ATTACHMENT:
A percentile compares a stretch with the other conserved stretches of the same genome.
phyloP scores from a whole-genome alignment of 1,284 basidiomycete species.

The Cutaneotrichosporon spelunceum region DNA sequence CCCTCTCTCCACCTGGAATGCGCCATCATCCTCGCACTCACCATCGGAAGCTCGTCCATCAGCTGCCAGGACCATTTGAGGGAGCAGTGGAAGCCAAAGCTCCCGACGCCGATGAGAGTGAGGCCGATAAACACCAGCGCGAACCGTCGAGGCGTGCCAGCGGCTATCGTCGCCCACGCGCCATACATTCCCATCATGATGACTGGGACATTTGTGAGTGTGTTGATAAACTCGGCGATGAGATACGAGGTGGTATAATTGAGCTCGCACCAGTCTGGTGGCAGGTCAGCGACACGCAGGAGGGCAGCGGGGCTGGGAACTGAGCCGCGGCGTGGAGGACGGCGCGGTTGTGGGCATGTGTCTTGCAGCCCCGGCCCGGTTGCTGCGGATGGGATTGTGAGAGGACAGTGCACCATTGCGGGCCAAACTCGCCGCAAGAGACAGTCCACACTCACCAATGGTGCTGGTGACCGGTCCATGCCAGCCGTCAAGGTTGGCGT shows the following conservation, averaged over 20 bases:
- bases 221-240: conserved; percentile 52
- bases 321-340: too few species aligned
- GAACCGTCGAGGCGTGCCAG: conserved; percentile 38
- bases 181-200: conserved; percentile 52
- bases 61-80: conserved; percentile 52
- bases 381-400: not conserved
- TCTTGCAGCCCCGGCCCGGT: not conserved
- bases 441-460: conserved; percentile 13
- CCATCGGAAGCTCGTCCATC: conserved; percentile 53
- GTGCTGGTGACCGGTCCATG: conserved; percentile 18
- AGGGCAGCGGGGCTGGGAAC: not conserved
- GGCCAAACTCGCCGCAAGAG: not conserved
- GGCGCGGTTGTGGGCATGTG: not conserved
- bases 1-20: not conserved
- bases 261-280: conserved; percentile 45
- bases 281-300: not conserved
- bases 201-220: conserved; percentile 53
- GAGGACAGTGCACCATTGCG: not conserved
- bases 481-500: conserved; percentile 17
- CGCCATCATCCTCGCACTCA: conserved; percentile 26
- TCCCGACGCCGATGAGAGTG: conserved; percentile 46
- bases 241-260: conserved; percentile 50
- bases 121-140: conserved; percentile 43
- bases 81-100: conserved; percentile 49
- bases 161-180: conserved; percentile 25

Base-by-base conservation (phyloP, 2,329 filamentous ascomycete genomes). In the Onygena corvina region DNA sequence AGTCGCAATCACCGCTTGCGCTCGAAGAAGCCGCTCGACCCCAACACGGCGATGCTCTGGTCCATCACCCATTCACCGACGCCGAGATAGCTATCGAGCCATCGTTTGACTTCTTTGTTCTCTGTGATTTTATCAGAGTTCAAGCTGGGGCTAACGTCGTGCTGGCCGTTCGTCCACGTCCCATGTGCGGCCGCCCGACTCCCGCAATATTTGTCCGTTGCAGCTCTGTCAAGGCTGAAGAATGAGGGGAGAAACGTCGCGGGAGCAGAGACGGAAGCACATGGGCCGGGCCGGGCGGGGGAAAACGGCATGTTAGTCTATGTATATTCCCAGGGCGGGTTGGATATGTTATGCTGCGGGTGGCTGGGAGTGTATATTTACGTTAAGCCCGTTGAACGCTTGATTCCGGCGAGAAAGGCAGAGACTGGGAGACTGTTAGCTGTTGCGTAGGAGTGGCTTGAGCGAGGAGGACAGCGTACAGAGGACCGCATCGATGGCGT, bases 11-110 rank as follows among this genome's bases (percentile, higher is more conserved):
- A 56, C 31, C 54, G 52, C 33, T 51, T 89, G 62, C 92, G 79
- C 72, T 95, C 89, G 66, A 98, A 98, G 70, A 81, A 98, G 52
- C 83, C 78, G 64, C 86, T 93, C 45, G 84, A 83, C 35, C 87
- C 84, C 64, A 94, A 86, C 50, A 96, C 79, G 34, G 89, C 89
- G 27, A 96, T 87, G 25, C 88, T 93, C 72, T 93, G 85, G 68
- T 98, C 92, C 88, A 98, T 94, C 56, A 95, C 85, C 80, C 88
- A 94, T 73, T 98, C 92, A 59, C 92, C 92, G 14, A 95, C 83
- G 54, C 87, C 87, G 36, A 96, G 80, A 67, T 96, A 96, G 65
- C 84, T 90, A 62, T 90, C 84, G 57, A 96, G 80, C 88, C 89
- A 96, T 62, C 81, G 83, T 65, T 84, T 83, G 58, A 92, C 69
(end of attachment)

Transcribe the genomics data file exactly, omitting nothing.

A percentile compares a stretch with the other conserved stretches of the same genome.
phyloP scores from a whole-genome alignment of 1,284 basidiomycete species.

The Cutaneotrichosporon spelunceum region DNA sequence CCCTCTCTCCACCTGGAATGCGCCATCATCCTCGCACTCACCATCGGAAGCTCGTCCATCAGCTGCCAGGACCATTTGAGGGAGCAGTGGAAGCCAAAGCTCCCGACGCCGATGAGAGTGAGGCCGATAAACACCAGCGCGAACCGTCGAGGCGTGCCAGCGGCTATCGTCGCCCACGCGCCATACATTCCCATCATGATGACTGGGACATTTGTGAGTGTGTTGATAAACTCGGCGATGAGATACGAGGTGGTATAATTGAGCTCGCACCAGTCTGGTGGCAGGTCAGCGACACGCAGGAGGGCAGCGGGGCTGGGAACTGAGCCGCGGCGTGGAGGACGGCGCGGTTGTGGGCATGTGTCTTGCAGCCCCGGCCCGGTTGCTGCGGATGGGATTGTGAGAGGACAGTGCACCATTGCGGGCCAAACTCGCCGCAAGAGACAGTCCACACTCACCAATGGTGCTGGTGACCGGTCCATGCCAGCCGTCAAGGTTGGCGT shows the following conservation, averaged over 20 bases:
- bases 221-240: conserved; percentile 52
- bases 321-340: too few species aligned
- GAACCGTCGAGGCGTGCCAG: conserved; percentile 38
- bases 181-200: conserved; percentile 52
- bases 61-80: conserved; percentile 52
- bases 381-400: not conserved
- TCTTGCAGCCCCGGCCCGGT: not conserved
- bases 441-460: conserved; percentile 13
- CCATCGGAAGCTCGTCCATC: conserved; percentile 53
- GTGCTGGTGACCGGTCCATG: conserved; percentile 18
- AGGGCAGCGGGGCTGGGAAC: not conserved
- GGCCAAACTCGCCGCAAGAG: not conserved
- GGCGCGGTTGTGGGCATGTG: not conserved
- bases 1-20: not conserved
- bases 261-280: conserved; percentile 45
- bases 281-300: not conserved
- bases 201-220: conserved; percentile 53
- GAGGACAGTGCACCATTGCG: not conserved
- bases 481-500: conserved; percentile 17
- CGCCATCATCCTCGCACTCA: conserved; percentile 26
- TCCCGACGCCGATGAGAGTG: conserved; percentile 46
- bases 241-260: conserved; percentile 50
- bases 121-140: conserved; percentile 43
- bases 81-100: conserved; percentile 49
- bases 161-180: conserved; percentile 25

Base-by-base conservation (phyloP, 2,329 filamentous ascomycete genomes). In the Onygena corvina region DNA sequence AGTCGCAATCACCGCTTGCGCTCGAAGAAGCCGCTCGACCCCAACACGGCGATGCTCTGGTCCATCACCCATTCACCGACGCCGAGATAGCTATCGAGCCATCGTTTGACTTCTTTGTTCTCTGTGATTTTATCAGAGTTCAAGCTGGGGCTAACGTCGTGCTGGCCGTTCGTCCACGTCCCATGTGCGGCCGCCCGACTCCCGCAATATTTGTCCGTTGCAGCTCTGTCAAGGCTGAAGAATGAGGGGAGAAACGTCGCGGGAGCAGAGACGGAAGCACATGGGCCGGGCCGGGCGGGGGAAAACGGCATGTTAGTCTATGTATATTCCCAGGGCGGGTTGGATATGTTATGCTGCGGGTGGCTGGGAGTGTATATTTACGTTAAGCCCGTTGAACGCTTGATTCCGGCGAGAAAGGCAGAGACTGGGAGACTGTTAGCTGTTGCGTAGGAGTGGCTTGAGCGAGGAGGACAGCGTACAGAGGACCGCATCGATGGCGT, bases 11-110 rank as follows among this genome's bases (percentile, higher is more conserved):
- A 56, C 31, C 54, G 52, C 33, T 51, T 89, G 62, C 92, G 79
- C 72, T 95, C 89, G 66, A 98, A 98, G 70, A 81, A 98, G 52
- C 83, C 78, G 64, C 86, T 93, C 45, G 84, A 83, C 35, C 87
- C 84, C 64, A 94, A 86, C 50, A 96, C 79, G 34, G 89, C 89
- G 27, A 96, T 87, G 25, C 88, T 93, C 72, T 93, G 85, G 68
- T 98, C 92, C 88, A 98, T 94, C 56, A 95, C 85, C 80, C 88
- A 94, T 73, T 98, C 92, A 59, C 92, C 92, G 14, A 95, C 83
- G 54, C 87, C 87, G 36, A 96, G 80, A 67, T 96, A 96, G 65
- C 84, T 90, A 62, T 90, C 84, G 57, A 96, G 80, C 88, C 89
- A 96, T 62, C 81, G 83, T 65, T 84, T 83, G 58, A 92, C 69